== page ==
The mouse Th1/Th2 cytokine cytometric bead array (CBA) kit (BD Biosciences-PharMingen) was used to measure the protein levels of TNFα, IFNγ, and IL-4 in supernatants from eye-derived cultures after 24 and 48 hours of incubation. Cells were collected from the uninoculated eyes at days 6, 9, and 14 PI, respectively. The kit contains three bead populations of distinct fluorescence intensities. The beads were coated with capture antibodies specific for IL-4, IFNγ, and TNFα proteins and were mixed with PE-conjugated detection antibodies and incubated with recombinant standards or with the supernatant from the cultured cells to form sandwich complexes. The Th1/Th2 CBA was resolved in the FL3 channel of the flow cytometer (FACS; BD Biosciences), and the results were generated in graphic and tabular format by using the CBA analysis software (BD Biosciences-PharMingen). The assay sensitivities for TNFα, IL-4, and IFNγ are 6.3, ≤5.0, and 2.5 pg/mL, respectively (BD Biosciences-PharMingen). The experiment was repeated three times, and the results were analyzed for significant differences between experimental and control groups by paired t-test. P0.05 was considered to be statistically significant. 
Cytokine RT-PCR
At days 6, 8, and 11 after HSV-1 anterior chamber inoculation, the contralateral eyes were collected. The posterior portion of the contralateral eye was isolated, and the posterior portions of five eyes were pooled at each time point. The samples were immediately put in extraction reagent (TRIzol; Invitrogen-Gibco), and total RNA was extracted according to the manufacturer’s instructions. RNA was then reverse transcribed (Superscript II RNAase H reverse transcriptase; Invitrogen, Carlsbad, CA) for RT-PCR. Oligo(DT)12 -18 (500 ng) and 1 μL of 10 mM dNTP mix were added to 1 ng to 5 μg total RNA (10 μL), and H2O was added to a final volume of 20 μL/reaction. The mixture was incubated at 65°C for 5 minutes and cooled quickly on ice. After brief centrifugation at 1600g for 20 seconds, 4 μL of 5× first strand buffer, 2 μL 0.1 M dithiothreitol [DTT], 1 μL of ribonuclease inhibitor (RNase OUT; Invitrogen), and 1 μL of recombinant ribonuclease inhibitor were mixed gently and incubated at 42°C for 2 minutes. Reverse transcriptase (Superscript II, Invitrogen) was added and the mixture was incubated at 42°C for 50 minutes. The reaction was inactivated at 70°C for 15 minutes. The concentration of the resultant cDNAs was determined with a spectrometer (MBA 2000; PerkinElmer Life and Analytical Sciences, Inc., Boston, MA), and the concentration of the samples was adjusted and normalized. 
The PCR reaction was performed according to the manufacturer’s PCR protocol (Invitrogen) with 35 cycles at 94°C for 45 seconds, 55°C for 30 seconds, and 72°C for 90 seconds. After 35 cycles, the reaction was maintained at 72°C for an additional 10 minutes.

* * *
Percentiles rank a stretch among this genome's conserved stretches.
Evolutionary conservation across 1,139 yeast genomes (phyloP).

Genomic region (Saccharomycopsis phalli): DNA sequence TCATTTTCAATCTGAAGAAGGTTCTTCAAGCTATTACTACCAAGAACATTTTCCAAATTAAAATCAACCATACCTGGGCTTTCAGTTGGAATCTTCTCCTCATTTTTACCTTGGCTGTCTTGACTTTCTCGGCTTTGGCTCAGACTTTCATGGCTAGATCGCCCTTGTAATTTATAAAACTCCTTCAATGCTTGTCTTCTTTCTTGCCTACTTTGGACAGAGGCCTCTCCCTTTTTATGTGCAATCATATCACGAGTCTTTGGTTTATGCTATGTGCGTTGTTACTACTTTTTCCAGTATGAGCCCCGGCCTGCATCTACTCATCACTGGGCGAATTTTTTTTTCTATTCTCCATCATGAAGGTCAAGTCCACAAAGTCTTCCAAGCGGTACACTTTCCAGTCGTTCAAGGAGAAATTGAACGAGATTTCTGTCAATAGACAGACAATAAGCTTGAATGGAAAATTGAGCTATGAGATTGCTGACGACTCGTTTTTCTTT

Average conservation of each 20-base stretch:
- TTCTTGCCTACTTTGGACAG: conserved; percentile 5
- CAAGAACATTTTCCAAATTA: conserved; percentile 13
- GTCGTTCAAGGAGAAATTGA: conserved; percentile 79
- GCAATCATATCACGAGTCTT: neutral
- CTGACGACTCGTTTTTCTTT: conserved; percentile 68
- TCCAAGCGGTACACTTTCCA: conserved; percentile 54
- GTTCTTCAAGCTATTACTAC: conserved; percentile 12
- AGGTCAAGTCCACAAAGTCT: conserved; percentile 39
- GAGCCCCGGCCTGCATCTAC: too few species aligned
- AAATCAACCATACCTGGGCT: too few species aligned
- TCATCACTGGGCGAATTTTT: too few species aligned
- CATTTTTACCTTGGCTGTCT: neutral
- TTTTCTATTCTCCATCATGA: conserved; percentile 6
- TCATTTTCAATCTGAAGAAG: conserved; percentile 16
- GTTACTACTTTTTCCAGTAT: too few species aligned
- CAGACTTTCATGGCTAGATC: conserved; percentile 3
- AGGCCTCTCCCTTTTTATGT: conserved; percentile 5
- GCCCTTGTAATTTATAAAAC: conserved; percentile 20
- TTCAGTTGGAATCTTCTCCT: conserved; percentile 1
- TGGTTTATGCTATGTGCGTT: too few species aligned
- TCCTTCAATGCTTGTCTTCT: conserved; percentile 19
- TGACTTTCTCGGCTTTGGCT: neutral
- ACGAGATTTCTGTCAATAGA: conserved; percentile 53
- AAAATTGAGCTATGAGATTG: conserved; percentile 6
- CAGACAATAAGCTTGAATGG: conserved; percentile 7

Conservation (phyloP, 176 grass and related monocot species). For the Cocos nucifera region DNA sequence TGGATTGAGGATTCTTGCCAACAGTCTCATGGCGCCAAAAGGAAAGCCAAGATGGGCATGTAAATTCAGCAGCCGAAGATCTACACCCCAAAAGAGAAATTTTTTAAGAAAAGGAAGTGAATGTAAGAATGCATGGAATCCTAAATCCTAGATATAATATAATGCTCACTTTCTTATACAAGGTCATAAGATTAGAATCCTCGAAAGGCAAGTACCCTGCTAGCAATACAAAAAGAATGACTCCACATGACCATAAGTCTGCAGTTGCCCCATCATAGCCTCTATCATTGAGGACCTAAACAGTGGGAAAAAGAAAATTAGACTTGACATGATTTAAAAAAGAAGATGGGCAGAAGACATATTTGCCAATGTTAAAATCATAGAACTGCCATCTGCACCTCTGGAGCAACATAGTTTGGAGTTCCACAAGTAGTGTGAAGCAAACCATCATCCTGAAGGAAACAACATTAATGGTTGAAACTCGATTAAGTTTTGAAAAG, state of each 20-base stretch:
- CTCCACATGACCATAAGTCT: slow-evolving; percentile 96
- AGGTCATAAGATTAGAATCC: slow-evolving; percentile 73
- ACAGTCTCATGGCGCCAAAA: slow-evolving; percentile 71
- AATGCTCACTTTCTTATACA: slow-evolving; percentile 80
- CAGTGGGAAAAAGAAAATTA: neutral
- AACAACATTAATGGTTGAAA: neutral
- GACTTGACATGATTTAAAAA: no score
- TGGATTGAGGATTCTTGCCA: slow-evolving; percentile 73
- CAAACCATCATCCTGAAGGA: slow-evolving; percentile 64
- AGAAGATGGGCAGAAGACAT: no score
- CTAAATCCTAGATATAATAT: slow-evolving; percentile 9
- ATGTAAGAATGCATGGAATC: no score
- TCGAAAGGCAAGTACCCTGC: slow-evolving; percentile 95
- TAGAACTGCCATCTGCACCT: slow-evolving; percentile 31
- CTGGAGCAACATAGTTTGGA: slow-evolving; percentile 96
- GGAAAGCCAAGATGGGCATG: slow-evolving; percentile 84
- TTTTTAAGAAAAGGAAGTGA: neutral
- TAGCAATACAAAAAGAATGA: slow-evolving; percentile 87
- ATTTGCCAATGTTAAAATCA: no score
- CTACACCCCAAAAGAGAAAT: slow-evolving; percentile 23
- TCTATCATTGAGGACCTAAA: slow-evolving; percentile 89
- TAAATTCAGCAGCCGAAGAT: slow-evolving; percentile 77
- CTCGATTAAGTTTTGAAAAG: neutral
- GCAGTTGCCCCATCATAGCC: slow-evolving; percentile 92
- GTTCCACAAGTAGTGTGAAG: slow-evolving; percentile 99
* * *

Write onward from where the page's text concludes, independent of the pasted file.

The primers for TNFα, IL-4, IFNγ, and β-actin were as follows: TNFα: 5′-TTCTGTCTACTGAACTTCGGGGTGATCGGTCC 3′ and 5′-GTATGAGATAGCAAATCGGCTGACGGTGTGGG-3′; IL-4: 5′-GACGGCACAGAGCTATTGATGGGTC-3′ and 5′-TAGGCTTTCCAGGAAGTCTTTCAGTGATGTG-3′; IFNγ: 5′-GGCTGTTTCTGGCTGTTACTG-3′ and 5′-GACTCCTTTTCCGCTTCCTGA-3′; and β-actin: 5′-TCCTTCGTTGCCGGTCCACA-3′ and 5′CGTCTCCGGAGTCCATCACA-3′. 
Results
Inflammatory Cells
At day 9 PI during the acute phase of retinitis, 15 CD4+ or CD19+ cells were observed in the retina, most of them located in the photoreceptor and outer nuclear layers (Figs. 1A 1J) . The distribution of Gr-1+ cells was similar to that of F4/80+ cells, and both cell types were observed in the inner nuclear and ganglion cell layers of the retina (Figs. 1D 1G) . At day 14 PI, although the retinal structure was disrupted, CD4+, F4/80+, Gr-1+, and CD19+ cells were still observed within the remnants of the retina (Figs. 1B 1E 1H 1K) . CD4+, Gr-1+, F4/80+, and CD19+ cells were not found in the contralateral eyes of mock-infected mice at any of the time points (Fig. 1C 1F 1I 1L)
RPE Cells and Activated Müller Cells
In the contralateral eyes of mock-infected mice, RPE65+ RPE cells were observed in their normal anatomic location subjacent to the photoreceptors (Fig. 1O) . In contrast, in the uninoculated contralateral eyes of HSV-1–infected mice, there appeared to have been migration of RPE cells, and RPE65+ cells were observed in the photoreceptor layer and in the outer and inner nuclear layers of the inflamed retina (Figs. 1M 1N) . The extent of migration of the RPE65+ cells corresponded with the severity of the inflammation in the retina, and the more inflamed the eye, the more migration of RPE65+ cells was observed. 
In the contralateral eyes of mock-infected mice, only radial processes and some horizontal fibers of Müller cells located in the nerve fiber layer and ganglion cell layers of the retina were GFAP+ (Fig. 1R) . In contrast, in the retina of the contralateral eyes of HSV-1–infected mice, GFAP+ staining was observed in the nerve fiber, ganglion cell, inner nuclear, and outer nuclear layers of the infected retina (Figs. 1P 1Q)
Patterns of Cytokine mRNA and Protein
As shown in Figure 2 , the level of mRNA for TNFα, IFNγ, and IL-4 in the contralateral eye of mock-infected mice was low at day 6 PI. Although only day 6 results are shown, the mRNA for TNFα, IL-4, and IFNγ in mock-inoculated mice did not vary significantly throughout the course of the experiment. In contrast, the pattern of mRNA expression was different for TNFα, IL-4, and IFNγ in the uninoculated eye of HSV-1–injected mice. Compared with mock-infected eyes, the level of TNFα, which was elevated on day 6 PI, decreased thereafter. IFNγ mRNA was moderately elevated on day 6 PI, increased slightly between days 6 and 8 PI, and then increased slightly again between days 8 and 11 PI. On days 6 and 8 PI, the level of mRNA for IL-4 was only slightly above that observed in the uninjected eyes of mock-infected mice. Between days 8 and 11 PI, the amount of IL-4 mRNA increased approximately threefold.